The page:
Cosmology addresses some of the most fundamental questions in science. How and when did our universe begin? What is it made of? How did galaxies form? There has been enormous progress towards answering these questions. For example, recent observations have established that our universe contains an unexpected mix of components: ordinary atoms, exotic dark matter and a new form of energy called dark energy. Gigantic surveys of galaxies reveal how the universe is structured. Large supercomputer simulations recreate the evolution of the universe in astonishing detail and provide the means to relate processes occurring near the beginning with observations of the universe today. A coherent picture of cosmic evolution, going back to a tiny fraction of a second after the Big Bang, is beginning to emerge. However, fundamental issues, like the identity of the dark matter and the nature of the dark energy, remain unresolved.
Listening to Shells: what can molluscs tell us?
Professor Liz Harper
University of Cambridge
1st December 2021
Shells are a familiar sight on any visit to the seaside or even the garden or allotment. Molluscs have been making shells for 540 million years and the sheer range and diversity of them (different sizes, shapes, colours etc) is truly amazing. But what can such familiar objects tell us? I will explore a range of tales from those concerning life and death in the fossil record, to the construction of superior materials we might learn from to considering the challenges they face in future acidifying oceans.
Kidney Transplantation in the 21st Century
Dr Sian Griffin
University Hospital of Wales
15th December 2021
The UK organ transplantation programme is a remarkable achievement. Thanks to the generosity of donors and their families, the lives of nearly 4,000 recipients are transformed each year. Every transplant requires the complex integration of logistics, laboratory science and clinicians, built on a strong legal and ethical framework. Despite progressive advances in immunology and therapeutics, significant challenges remain, in particular the management of patients who have become sensitised following previous blood transfusion, pregnancy or a prior transplant. This talk will review the current landscape of kidney transplantation in the UK, with a focus on immunological challenges and how these can be overcome.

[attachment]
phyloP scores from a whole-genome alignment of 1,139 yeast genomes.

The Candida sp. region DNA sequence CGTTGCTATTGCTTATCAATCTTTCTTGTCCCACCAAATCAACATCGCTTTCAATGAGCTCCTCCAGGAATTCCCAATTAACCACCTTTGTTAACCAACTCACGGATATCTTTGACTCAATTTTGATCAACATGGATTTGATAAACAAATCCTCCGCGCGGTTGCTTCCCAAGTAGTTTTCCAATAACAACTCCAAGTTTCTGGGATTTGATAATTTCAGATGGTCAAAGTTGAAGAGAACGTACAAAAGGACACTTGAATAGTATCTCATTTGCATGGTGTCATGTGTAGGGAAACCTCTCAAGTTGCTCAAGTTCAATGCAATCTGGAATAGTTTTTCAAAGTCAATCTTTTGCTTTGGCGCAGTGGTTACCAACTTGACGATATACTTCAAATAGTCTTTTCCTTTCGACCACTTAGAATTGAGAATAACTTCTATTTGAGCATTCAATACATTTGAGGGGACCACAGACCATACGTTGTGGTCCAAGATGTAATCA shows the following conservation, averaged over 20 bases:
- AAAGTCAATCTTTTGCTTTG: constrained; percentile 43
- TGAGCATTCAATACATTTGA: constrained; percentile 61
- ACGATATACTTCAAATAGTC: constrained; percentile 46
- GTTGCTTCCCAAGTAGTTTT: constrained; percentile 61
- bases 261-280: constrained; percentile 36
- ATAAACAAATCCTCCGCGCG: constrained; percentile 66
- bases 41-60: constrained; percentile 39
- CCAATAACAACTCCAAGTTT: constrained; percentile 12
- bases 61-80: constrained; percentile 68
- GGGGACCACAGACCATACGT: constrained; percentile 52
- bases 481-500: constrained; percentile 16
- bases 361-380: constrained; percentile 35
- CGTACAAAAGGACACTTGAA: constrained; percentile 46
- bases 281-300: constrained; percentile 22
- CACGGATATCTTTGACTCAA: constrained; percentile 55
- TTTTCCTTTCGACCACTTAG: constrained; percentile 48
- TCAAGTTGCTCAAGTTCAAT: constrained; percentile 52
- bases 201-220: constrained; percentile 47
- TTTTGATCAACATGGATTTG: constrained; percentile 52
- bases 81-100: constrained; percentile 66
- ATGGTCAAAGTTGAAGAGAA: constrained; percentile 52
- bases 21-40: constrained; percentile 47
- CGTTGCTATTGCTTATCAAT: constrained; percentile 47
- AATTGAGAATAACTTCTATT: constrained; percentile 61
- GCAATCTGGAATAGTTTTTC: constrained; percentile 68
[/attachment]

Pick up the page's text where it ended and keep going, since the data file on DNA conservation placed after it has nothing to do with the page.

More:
COVID-19: From the beginning to the end
Professor Jonathan Ball
University of Nottingham
12th January 2022
During this session we will explore the history of virus spillover events and the environmental, economic and social factors that influence them. We will then look at the emergence of coronavirus as human pathogens, with particular focus on SARS and SARS2, and why the latter resulted in one of the largest pandemics in recent history. Finally, we will cover disease manifestation and the rapid deployment of treatments and vaccines to control the likelihood and severity of future outbreaks.
Science as Revolution
Professor Sir Paul Nurse
Francis Crick Institute
26th January 2022
Science has brought about revolutionary changes in our understanding of ourselves and the natural world, which have acted as major drivers of our culture and civilisation. This scientific knowledge has in turn brought about revolutions in the ways that we live and in the technologies that support society. A case can be made that science is the most revolutionary activity of human-kind.
Folding a Protein: Nature's Origami
Professor Sheena Radford
University of Leeds
9th February 2022
In collaboration with the Royal Society of Biology